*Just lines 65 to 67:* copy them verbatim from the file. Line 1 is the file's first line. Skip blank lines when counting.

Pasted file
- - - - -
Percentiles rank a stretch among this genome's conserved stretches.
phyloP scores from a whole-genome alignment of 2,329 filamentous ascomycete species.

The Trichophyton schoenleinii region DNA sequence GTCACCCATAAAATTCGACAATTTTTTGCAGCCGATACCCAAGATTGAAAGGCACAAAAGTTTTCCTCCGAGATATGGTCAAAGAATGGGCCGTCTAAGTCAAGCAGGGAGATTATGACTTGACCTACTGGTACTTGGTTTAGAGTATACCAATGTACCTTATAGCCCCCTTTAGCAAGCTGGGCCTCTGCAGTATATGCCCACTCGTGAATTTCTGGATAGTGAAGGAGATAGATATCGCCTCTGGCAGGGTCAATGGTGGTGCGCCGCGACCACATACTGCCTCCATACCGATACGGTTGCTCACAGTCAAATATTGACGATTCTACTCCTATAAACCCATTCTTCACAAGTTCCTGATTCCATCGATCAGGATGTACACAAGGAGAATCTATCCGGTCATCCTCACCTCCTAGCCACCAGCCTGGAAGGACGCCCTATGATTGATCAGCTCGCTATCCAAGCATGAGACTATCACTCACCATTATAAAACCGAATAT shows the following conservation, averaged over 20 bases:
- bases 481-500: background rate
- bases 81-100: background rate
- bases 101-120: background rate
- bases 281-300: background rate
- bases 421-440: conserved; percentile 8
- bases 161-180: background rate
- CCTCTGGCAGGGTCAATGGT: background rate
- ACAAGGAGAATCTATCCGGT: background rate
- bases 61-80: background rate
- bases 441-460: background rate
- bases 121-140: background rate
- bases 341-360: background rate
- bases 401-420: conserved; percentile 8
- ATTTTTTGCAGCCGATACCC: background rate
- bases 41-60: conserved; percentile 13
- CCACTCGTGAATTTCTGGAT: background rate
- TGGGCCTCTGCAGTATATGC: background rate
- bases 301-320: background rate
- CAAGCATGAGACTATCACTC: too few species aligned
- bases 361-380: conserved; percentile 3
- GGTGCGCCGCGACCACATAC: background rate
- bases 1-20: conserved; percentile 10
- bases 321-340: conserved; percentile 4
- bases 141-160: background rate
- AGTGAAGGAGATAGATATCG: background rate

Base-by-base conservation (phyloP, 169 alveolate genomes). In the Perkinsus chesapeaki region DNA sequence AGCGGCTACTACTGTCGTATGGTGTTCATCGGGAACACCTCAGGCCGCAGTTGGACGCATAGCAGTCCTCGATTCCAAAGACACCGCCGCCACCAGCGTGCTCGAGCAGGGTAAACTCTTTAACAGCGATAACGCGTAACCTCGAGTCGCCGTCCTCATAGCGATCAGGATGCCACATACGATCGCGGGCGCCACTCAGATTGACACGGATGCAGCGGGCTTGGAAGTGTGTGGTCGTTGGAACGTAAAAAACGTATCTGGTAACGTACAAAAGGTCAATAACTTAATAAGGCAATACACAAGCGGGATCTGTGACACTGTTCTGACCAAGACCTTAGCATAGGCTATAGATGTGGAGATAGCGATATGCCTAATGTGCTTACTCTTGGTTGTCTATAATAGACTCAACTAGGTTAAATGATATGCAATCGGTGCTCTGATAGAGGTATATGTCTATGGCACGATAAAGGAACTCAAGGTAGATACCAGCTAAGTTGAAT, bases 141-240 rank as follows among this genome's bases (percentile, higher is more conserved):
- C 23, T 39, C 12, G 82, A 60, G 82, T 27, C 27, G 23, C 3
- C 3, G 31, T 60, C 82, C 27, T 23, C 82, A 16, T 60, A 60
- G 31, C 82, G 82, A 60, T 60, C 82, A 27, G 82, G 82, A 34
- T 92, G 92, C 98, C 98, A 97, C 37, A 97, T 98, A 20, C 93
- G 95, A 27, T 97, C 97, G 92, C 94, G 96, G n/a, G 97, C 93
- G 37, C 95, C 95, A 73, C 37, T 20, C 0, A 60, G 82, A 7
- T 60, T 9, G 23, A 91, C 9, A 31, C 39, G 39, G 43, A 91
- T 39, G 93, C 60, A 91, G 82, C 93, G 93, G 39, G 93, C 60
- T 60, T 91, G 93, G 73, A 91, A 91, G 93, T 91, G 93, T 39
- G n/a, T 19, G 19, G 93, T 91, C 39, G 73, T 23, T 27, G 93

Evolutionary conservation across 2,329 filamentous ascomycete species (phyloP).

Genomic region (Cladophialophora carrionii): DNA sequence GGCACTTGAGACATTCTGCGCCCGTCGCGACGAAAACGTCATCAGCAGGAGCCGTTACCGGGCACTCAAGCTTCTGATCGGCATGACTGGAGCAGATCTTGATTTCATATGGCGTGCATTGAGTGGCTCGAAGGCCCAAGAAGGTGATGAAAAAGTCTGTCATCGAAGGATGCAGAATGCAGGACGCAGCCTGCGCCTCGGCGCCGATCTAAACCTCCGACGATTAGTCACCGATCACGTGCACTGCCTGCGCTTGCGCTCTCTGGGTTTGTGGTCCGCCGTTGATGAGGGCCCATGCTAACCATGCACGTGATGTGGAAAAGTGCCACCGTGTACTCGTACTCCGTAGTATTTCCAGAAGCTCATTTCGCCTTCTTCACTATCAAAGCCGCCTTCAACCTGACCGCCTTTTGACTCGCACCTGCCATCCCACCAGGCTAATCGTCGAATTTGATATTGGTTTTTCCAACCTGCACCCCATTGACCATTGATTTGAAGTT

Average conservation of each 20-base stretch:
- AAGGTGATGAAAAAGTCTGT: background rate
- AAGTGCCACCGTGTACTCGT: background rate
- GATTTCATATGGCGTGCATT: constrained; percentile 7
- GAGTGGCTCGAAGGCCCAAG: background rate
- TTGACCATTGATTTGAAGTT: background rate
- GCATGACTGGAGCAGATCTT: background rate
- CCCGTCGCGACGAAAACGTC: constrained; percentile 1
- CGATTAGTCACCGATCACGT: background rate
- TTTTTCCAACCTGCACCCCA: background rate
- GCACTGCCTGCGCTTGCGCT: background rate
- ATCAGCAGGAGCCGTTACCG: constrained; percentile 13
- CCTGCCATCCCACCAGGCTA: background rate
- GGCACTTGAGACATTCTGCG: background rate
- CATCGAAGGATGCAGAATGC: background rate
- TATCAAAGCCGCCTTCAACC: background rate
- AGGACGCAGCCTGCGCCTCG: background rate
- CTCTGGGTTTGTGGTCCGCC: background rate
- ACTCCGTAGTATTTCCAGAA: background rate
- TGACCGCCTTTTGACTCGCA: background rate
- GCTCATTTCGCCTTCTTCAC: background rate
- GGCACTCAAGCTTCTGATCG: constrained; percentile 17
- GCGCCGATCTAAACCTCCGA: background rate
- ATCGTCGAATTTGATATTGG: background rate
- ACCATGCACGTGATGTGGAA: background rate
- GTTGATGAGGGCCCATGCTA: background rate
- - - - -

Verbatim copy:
- ATCGTCGAATTTGATATTGG: background rate
- ACCATGCACGTGATGTGGAA: background rate
- GTTGATGAGGGCCCATGCTA: background rate